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Academic advisors in cultural centers

The Cultural Centers for Academic Excellence (CCAE) at Cal Poly Humboldt (CPH) have gained three academic advisors to help support the academic, personal and career growth of students.

The CCAE are programs on campus that help students find a community away from home. The centers have designated advisors that assist students’ in reaching their goals and navigating college. The advisors take the time to ensure that they are available to offer students a support system. They help students get in touch with departments and offices on campus, find resources, jobs, and community. 

El Centro Academic Advisor, Brianna Rodriguez in their office in Nelson Hall East 2nd floor Jan. 26. | Photo by Victoria Olsen

Brianna Rodriguez — El Centro Académico Cultural (El Centro)

At El Centro, Rodriguez has an open door policy and encourages everyone to stop by her office for a chat and some snacks. Rodriguez helps students get to graduation along with what to do after. She writes students letters of recommendation, helps them find jobs, fill out job applications and practice talking to people to develop essential life skills. 

“For my students it’s just getting them where they need to be, it’s not even just getting your degree but learning the life skills that you’re gonna take with you outside of your education,” Rodriguez said. “You get a degree but what do you do with it after?”

Rodriguez is a first generation Latina from Coachella Valley. In 2017, a running scholarship took her to University of Notre Dame as a psychology major until an unfortunate injury took her down a different path. In 2020, Rodriguez graduated from CPH.

“You are welcome to come for whatever reason, I am here, we are here to help you,” she said. “We’re not just here to help you academically, we’re here to help you in life, culturally as well.”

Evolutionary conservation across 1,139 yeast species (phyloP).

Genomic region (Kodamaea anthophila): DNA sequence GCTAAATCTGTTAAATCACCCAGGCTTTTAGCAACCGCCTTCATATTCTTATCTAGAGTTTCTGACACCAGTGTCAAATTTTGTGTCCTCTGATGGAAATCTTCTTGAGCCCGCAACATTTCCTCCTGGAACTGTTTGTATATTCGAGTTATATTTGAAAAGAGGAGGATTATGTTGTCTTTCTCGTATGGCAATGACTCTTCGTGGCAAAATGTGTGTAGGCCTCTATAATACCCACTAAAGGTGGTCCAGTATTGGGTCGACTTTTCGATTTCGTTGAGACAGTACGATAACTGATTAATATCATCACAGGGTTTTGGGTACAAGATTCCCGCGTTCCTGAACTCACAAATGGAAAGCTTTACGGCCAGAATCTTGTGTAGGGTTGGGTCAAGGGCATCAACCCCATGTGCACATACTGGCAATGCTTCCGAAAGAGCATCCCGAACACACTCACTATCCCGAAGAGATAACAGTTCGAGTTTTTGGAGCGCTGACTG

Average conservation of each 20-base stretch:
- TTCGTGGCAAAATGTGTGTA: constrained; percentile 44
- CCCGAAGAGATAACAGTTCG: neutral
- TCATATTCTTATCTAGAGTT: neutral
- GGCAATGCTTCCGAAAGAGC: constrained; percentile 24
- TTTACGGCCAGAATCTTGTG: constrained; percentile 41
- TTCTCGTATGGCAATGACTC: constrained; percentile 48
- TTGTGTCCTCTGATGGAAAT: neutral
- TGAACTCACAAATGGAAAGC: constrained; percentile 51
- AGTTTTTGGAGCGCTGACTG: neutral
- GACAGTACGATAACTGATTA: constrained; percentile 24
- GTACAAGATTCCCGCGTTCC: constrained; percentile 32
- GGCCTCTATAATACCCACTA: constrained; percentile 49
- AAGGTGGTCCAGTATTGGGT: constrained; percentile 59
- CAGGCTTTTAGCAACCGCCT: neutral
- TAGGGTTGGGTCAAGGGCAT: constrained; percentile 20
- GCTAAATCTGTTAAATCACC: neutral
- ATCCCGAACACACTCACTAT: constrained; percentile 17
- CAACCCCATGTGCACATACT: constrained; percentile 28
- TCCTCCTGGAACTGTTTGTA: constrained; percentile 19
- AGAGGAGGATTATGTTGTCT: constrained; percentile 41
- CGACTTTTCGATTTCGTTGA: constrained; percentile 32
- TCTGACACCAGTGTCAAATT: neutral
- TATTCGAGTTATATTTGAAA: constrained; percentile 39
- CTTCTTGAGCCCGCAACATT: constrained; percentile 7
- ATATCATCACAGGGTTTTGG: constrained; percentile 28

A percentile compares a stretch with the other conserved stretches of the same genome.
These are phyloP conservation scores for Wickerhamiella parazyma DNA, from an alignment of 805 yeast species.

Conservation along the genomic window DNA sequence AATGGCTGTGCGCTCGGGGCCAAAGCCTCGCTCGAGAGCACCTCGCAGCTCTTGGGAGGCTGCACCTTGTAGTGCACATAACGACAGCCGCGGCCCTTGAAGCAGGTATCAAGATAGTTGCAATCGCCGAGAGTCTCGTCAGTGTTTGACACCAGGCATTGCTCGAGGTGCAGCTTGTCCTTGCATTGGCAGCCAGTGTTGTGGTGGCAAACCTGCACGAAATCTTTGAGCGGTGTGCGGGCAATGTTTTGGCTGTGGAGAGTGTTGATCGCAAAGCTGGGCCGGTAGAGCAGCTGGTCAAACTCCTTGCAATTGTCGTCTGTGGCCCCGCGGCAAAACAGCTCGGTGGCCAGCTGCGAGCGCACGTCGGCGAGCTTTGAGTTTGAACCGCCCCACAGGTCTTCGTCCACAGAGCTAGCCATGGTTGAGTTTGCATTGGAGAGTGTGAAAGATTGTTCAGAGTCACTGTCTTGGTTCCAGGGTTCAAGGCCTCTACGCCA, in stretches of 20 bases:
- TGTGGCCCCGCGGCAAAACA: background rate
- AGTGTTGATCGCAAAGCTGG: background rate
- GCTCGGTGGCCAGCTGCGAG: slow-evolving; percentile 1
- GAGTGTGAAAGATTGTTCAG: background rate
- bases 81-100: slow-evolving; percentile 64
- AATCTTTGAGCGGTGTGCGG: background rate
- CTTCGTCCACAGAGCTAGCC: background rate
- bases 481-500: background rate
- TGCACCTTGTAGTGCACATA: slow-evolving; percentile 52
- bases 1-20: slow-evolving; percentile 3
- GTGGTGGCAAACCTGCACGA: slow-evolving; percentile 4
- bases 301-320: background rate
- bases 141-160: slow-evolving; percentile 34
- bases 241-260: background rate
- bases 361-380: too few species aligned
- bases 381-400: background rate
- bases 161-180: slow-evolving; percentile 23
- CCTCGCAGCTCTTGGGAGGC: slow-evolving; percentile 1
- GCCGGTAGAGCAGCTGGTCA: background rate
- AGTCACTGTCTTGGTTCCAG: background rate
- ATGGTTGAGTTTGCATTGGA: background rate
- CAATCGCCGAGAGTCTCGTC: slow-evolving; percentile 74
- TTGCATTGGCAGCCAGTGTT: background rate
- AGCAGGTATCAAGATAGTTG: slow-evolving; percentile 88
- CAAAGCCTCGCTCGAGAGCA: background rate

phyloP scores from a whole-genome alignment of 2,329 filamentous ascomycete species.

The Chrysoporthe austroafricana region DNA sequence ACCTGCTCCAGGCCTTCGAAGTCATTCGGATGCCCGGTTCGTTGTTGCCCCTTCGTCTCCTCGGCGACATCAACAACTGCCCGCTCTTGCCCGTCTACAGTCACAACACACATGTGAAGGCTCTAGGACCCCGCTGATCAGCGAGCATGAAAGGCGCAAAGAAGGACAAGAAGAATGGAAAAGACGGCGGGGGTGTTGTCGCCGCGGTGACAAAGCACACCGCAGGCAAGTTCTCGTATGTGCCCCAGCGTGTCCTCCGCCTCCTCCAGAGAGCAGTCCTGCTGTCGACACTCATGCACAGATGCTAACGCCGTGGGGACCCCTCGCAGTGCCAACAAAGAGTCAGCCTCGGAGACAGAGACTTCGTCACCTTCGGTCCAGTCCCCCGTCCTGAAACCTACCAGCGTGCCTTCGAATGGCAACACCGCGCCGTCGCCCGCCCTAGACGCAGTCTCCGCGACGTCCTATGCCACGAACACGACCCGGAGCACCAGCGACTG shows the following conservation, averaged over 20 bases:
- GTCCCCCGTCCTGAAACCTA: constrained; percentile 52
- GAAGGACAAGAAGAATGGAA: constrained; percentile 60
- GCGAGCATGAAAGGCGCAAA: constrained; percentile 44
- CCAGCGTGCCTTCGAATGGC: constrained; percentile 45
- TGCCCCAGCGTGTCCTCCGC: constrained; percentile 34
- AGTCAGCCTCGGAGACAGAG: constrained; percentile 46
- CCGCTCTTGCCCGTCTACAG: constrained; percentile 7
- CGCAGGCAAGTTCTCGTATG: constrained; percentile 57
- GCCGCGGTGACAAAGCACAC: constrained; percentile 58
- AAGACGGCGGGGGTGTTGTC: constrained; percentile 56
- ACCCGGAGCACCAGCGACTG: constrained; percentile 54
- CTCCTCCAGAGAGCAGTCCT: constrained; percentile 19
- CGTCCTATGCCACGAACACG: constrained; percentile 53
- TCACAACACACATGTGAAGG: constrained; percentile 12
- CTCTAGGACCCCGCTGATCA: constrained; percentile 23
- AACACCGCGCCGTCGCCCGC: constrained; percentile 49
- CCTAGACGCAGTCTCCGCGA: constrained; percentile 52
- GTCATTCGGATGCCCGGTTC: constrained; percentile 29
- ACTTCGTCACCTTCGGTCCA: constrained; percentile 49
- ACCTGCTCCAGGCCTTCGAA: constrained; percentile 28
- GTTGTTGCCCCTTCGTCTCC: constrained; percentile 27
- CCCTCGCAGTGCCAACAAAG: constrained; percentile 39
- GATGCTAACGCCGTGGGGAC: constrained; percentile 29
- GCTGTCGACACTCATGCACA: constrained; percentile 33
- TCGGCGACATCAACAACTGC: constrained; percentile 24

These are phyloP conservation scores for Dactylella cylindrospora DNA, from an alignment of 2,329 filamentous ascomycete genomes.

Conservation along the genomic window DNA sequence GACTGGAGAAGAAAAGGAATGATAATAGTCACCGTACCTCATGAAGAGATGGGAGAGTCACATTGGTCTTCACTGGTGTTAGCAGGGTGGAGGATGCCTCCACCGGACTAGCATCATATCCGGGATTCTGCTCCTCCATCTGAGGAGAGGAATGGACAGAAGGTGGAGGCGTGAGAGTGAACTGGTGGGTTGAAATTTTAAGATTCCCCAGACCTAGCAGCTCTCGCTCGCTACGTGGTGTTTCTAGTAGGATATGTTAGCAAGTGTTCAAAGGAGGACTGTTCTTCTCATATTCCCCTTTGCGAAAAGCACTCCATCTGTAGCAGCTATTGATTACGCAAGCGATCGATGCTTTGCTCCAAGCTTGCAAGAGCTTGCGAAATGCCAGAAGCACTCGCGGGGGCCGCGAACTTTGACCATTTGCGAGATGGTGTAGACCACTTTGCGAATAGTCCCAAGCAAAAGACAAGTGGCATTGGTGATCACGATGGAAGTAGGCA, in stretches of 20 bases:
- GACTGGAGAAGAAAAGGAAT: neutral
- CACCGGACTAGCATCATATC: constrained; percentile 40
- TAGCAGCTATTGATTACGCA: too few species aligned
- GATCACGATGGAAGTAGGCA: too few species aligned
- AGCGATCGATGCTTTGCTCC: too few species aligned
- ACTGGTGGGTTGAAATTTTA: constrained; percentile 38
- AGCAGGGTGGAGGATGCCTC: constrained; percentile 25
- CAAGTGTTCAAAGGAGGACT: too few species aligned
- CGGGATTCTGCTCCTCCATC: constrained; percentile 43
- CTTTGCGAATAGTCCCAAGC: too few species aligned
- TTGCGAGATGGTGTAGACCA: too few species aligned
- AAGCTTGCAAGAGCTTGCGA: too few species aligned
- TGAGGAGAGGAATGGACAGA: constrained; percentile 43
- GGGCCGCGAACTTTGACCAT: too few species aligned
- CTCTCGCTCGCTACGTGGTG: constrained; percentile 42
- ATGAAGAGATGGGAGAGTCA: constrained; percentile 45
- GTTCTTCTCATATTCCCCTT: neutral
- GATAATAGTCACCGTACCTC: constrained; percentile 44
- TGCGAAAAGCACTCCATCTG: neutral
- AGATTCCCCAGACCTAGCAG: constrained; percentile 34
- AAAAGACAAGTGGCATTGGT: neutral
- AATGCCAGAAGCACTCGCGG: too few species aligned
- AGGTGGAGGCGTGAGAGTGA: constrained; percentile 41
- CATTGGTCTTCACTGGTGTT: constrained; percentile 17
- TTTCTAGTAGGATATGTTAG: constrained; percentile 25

Umoja Center Academic Advisor, Harrel Deshazier III in their office in Nelson Hall East 2nd floor Jan. 24. | Photo by Victoria Olsen

Harrel Deshazier IIIUmoja Center for Pan African Student Excellence (Umoja Center)

Deshazier’s office is decorated with Beyonce posters, a pride flag hanging behind their desk and a cork board with past students’ graduation cards. Deshazier has had various advisor and mentor positions, some being with Humboldt Orientation Program (HOP), Retention through Academic Mentoring Program (RAMP) and the Education Opportunity Program (EOP). 

“That’s the biggest reward that I get, whenever a student is thanking me for whatever,” Deshazier said. “I never fail to remind them that look, you did the work, I just was supporting you.” 

They came to Humboldt from Los Angeles in 2013 and graduated from CPH with a psychology degree in 2017. After graduation, they continued working in programs geared towards students personal and academic success until starting as an academic advisor for the Umoja center in July 2022.

Deshazier encourages students to ask themselves: “What are you missing and how can we provide that?” Deshazier wants their students to be proud of their accomplishments and makes sure of that by reminding students that they did the work. They can help you not just academically but also in personal development and finding a community. 

“They use something called intrusive advising which is really going beyond just emailing you, I’m gonna call you, I’m gonna send you a text, if I’m not hearing from you I may show up at your dorm–it’s really just about being connected,” Deshazier said. 

ITEPP Academic Advisor, Rose Gibbens in their office in Brero House Jan. 24. | Photo by Victoria Olsen

Rose Gibbens — Native American Center for Academic Excellence (ITEPP)

Gibbens office is inviting and adorned with notes and pictures from her daughter. Gibbens makes the effort to make sure her students know she is committed to their success. She has physically walked students to places on campus to make sure they are getting the services that they need.

“I really just want to do for students what was done for me when I came here, ‘cause the reality was if it wasn’t for ITEPP there’s a very good chance that I would not have stayed,” Gibbens said. 

Gibbens grew up on Yurok Reservation, she has been working in education for the reservation and Humboldt for as long as she could remember. 

“If I can help them navigate services whether it be financial aid, whether it be cashiers, whether it be CARE [Campus Assistance, Response, and Engagement], whatever, we’re gonna not only tell them where it’s at, we’re gonna show them where it’s at,” Gibbens said. 

If students are not sure where to start or not sure what they will get out of advising Gibbens encourages you to, “Just come see us” before deciding if it’s the right fit for you.

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